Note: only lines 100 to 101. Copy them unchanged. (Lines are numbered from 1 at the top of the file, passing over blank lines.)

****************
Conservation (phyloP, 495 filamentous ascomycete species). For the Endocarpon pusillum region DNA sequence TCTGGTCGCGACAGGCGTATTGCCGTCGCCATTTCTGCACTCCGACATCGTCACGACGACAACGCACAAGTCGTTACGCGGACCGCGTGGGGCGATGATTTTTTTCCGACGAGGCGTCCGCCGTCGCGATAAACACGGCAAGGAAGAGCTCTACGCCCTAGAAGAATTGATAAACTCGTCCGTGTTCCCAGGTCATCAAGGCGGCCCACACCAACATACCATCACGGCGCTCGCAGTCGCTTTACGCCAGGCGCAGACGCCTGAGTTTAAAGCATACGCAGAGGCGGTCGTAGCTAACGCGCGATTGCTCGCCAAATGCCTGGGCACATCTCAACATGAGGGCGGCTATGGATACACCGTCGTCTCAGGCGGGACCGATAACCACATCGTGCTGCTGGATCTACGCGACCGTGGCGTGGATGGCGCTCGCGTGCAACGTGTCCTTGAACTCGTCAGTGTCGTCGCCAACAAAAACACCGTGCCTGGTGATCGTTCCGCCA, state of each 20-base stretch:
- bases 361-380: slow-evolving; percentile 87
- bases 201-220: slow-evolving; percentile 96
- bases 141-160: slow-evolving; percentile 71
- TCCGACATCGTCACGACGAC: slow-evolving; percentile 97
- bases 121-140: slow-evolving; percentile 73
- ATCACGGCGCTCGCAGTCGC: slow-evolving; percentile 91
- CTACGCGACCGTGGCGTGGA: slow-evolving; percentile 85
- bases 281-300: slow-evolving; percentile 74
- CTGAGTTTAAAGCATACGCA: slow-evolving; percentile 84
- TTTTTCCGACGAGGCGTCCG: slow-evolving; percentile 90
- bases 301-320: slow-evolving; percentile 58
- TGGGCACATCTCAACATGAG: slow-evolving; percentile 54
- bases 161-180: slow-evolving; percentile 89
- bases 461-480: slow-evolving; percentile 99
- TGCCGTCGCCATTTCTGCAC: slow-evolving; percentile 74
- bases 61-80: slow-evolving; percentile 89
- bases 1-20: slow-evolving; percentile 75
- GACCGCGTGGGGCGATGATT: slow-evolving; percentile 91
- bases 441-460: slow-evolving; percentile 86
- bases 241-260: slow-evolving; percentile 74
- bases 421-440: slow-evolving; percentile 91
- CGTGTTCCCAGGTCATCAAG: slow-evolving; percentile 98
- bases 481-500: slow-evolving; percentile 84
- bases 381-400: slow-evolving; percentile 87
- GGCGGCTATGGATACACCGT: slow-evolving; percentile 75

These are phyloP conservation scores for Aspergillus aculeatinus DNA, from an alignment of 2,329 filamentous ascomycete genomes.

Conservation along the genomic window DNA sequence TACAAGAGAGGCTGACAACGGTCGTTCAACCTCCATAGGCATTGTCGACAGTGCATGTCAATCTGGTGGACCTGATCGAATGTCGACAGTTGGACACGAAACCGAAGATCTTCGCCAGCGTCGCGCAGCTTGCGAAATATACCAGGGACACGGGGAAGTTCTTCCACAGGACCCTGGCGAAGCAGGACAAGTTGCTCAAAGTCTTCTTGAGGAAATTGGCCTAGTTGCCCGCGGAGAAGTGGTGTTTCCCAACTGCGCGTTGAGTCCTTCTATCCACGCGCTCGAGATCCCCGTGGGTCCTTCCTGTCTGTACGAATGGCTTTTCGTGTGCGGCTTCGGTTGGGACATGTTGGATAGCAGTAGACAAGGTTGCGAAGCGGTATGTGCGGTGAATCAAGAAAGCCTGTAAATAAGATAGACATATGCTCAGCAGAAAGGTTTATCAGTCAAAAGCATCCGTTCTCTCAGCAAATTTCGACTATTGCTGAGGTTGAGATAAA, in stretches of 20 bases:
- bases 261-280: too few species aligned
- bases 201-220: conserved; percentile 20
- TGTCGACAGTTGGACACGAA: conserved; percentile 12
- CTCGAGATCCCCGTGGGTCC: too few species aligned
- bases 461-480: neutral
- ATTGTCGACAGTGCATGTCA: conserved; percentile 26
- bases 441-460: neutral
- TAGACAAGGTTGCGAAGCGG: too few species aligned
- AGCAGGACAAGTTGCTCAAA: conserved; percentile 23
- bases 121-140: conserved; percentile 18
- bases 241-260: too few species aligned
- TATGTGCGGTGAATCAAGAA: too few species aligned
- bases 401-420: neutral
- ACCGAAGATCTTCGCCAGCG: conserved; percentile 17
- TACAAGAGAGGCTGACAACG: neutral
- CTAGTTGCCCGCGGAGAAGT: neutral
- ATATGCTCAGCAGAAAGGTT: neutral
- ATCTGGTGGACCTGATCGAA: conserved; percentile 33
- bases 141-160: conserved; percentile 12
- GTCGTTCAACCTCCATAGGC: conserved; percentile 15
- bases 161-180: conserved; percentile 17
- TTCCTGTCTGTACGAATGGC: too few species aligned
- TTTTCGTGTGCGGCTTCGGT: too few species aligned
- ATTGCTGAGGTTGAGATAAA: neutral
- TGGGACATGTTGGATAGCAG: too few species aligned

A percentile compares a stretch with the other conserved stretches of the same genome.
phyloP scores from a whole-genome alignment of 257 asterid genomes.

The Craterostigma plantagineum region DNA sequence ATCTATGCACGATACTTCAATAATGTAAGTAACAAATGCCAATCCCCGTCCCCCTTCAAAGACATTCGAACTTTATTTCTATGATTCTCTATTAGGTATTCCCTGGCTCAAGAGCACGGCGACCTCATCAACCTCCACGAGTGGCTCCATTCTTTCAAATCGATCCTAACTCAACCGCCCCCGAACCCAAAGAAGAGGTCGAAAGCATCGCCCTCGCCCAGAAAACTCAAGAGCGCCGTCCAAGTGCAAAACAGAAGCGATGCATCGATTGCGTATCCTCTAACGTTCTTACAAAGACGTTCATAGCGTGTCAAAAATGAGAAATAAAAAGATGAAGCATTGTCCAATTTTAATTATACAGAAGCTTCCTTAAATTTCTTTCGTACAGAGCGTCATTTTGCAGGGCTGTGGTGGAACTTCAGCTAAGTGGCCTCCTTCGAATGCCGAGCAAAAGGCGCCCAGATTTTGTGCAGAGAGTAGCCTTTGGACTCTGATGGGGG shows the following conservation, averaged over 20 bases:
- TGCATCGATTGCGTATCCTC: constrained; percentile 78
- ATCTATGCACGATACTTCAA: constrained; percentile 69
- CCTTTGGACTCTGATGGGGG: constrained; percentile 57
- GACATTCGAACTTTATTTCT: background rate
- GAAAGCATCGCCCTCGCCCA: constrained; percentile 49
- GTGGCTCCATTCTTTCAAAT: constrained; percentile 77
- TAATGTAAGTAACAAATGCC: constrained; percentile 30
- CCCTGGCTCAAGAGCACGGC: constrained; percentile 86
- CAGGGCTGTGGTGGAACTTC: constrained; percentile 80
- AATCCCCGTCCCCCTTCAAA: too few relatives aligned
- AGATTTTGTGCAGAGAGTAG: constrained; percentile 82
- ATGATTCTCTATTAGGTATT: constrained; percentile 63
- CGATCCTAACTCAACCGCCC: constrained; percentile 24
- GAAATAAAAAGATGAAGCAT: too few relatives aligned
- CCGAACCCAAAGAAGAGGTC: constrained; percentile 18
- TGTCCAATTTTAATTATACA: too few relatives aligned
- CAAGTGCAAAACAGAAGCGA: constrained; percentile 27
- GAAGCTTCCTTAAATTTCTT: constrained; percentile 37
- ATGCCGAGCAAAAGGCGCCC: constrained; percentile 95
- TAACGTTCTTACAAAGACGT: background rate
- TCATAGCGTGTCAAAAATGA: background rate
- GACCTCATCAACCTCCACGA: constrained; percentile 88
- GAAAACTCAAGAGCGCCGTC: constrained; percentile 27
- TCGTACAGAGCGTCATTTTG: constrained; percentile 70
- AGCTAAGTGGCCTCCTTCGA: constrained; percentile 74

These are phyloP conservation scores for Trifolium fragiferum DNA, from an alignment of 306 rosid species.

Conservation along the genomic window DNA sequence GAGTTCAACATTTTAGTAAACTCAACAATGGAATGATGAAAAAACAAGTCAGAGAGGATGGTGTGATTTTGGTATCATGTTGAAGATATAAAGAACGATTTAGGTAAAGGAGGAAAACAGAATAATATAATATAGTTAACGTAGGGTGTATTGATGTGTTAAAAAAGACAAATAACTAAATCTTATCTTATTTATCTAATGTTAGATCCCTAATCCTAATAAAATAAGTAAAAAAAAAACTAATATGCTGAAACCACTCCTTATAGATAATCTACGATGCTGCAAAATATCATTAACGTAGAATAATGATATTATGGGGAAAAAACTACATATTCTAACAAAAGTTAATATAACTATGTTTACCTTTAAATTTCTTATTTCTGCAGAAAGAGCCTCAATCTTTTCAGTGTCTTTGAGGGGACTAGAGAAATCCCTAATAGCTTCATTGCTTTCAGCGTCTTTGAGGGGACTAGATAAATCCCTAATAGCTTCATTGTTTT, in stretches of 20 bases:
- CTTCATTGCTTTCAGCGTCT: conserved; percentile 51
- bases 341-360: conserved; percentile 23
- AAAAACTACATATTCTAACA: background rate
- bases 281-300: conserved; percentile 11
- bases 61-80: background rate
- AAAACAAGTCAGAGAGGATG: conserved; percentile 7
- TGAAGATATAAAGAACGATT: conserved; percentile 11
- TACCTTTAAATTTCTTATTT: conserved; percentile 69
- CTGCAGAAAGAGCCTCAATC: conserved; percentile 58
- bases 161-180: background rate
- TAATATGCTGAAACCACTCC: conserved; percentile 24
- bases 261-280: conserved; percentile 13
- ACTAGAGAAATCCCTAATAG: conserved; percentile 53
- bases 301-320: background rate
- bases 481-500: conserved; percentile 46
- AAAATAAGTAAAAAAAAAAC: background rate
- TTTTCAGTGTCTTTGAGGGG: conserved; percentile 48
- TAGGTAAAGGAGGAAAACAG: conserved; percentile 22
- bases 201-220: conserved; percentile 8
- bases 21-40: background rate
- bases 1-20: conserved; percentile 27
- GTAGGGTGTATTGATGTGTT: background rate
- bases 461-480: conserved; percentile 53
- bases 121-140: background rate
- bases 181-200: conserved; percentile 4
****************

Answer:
- TTTTCAGTGTCTTTGAGGGG: conserved; percentile 48
- TAGGTAAAGGAGGAAAACAG: conserved; percentile 22